*Note that I wanted to post some pictures of us working on the farm, but I forgot my camera two weeks in a row! Luckily, Rachel came along this week and got some photos… Thank you to her for sharing!!!
This week, Jacquie Monroe shared with us what Tuesdays, Wednesdays and Thursdays look like on Monroe Organic Farms.
Last week I started to tell you about a week on the farm finishing only Sunday and Monday. Today I will talk about the next three days.
As I mentioned before, I have worksheets I use to tell not only the employees what to pick each day, but also to tell the working members on Tuesday, Wednesday and Thursday what to put into each bag. This worksheet breaks down each Distribution Center into Single, Half and Full Shares; adding the totals of each category so that I know how many total Shares. Cucumbers, for example, are calculated to give the Single Share one, the Half Share two and the Full Share three. These numbers are multiplied to the total number of each category and I get a total number of how much to pick. The working members know how many cucumbers to give each share and I have a total number to be picked..all in one swoop of the pen!
I do this Sunday evening for picking on Monday for Tuesday Distribution; again on Monday night for Tuesday picking for Distribution on Wednesday and again on Tuesday night for Wednesday picking for Thursday Distribution. This is why it is so important for you to call me at least two days in advanced if there is a change to your share. If you wait until the day of or the day before Distribution to make a change, it is too late, we have already picked the produce!
Working Members arrive no later than 7:00. They will help unload produce into the barn, count the number of red, white and purple bags, count small and large bean bags, get the containers out to measure beans and potatoes, unload delivery trucks if needed, fill egg orders into coolers, count produce not bagged into boxes or baskets for delivery, fill bean bags; basically get everything ready for Distribution.
Team leaders give instructions to the Working Members on how many of each crop goes into a particular colored bag. There is one person stationed at each crop. The rest line up at the “potato bar” and get a bag filled with potatoes. From there they go down the line of crops each being added to the bag. They then go outside the barn and line them up in rows of 10, by bag color. When all is done, the bags are counted one more time before loading them onto the trucks, just in case we are one short!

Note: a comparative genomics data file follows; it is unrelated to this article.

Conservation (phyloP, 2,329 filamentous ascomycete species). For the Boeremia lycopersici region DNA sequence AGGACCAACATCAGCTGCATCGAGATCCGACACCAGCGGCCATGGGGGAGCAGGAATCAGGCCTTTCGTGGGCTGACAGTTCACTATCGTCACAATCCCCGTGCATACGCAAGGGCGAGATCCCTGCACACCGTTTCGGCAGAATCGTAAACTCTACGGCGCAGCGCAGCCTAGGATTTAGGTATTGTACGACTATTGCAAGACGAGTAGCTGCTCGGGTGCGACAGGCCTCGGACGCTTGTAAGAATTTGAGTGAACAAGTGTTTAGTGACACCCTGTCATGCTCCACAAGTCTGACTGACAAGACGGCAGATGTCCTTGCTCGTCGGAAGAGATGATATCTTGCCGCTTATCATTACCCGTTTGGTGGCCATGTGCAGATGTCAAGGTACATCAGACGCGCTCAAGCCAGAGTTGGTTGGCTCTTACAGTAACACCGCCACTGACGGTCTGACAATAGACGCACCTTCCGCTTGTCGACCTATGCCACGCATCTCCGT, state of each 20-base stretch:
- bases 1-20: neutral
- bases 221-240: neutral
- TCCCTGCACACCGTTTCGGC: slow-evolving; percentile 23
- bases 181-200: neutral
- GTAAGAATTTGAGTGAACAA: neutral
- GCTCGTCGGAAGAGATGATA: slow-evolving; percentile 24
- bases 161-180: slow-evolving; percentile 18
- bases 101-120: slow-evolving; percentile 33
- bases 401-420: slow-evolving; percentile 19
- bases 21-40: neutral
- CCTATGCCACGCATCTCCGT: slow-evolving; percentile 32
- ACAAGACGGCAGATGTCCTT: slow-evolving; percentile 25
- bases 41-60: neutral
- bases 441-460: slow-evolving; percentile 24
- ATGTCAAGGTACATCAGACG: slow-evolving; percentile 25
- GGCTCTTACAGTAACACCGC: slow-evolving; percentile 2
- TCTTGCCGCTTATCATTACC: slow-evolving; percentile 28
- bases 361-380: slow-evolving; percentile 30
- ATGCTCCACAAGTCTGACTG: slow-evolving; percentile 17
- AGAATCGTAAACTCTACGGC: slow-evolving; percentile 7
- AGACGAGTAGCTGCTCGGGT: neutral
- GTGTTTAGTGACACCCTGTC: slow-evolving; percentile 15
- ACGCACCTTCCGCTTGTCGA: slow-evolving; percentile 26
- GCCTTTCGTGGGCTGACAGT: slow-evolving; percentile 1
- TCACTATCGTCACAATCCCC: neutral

There is a Team Leader stationed at each vehicle. They call out the number of white, purple and red bags needed; egg coolers are loaded; fruit & honey too if available; corn, tomatoes & melons (depending on the time of year) for each Distribution Center until the entire truck is filled. During melon season, we have to pull a trailer because it cannot all fit on the truck!
After the working members get the produce on the trucks, empty bags that are put into the coolers by Distribution Centers are removed, sorted & stacked. The coolers are cleaned and stacked. The barn is raked, any produce not good enough for members is fed to the chickens (except onions and garlic). And everyone heads to the fields to work. Working Members spend early spring/early summer planting and hoeing, but by the end of summer, the Working Members spend quite a bit of time harvesting.
At 6 am, the employees have finished the animal chores and are now pulling out all the produce picked the day before; lining it up in order listed on the worksheets. Once all the produce is lined up, the employees get their instructions on what to pick for the day, all heading in different directions! Jerry, in the mean time, has gotten up at 4:30 and has changed his water. He has given instructions to the employees and is checking in with the team leaders on what their day will consist of. Then he is off to ditch rows of crops for irrigation.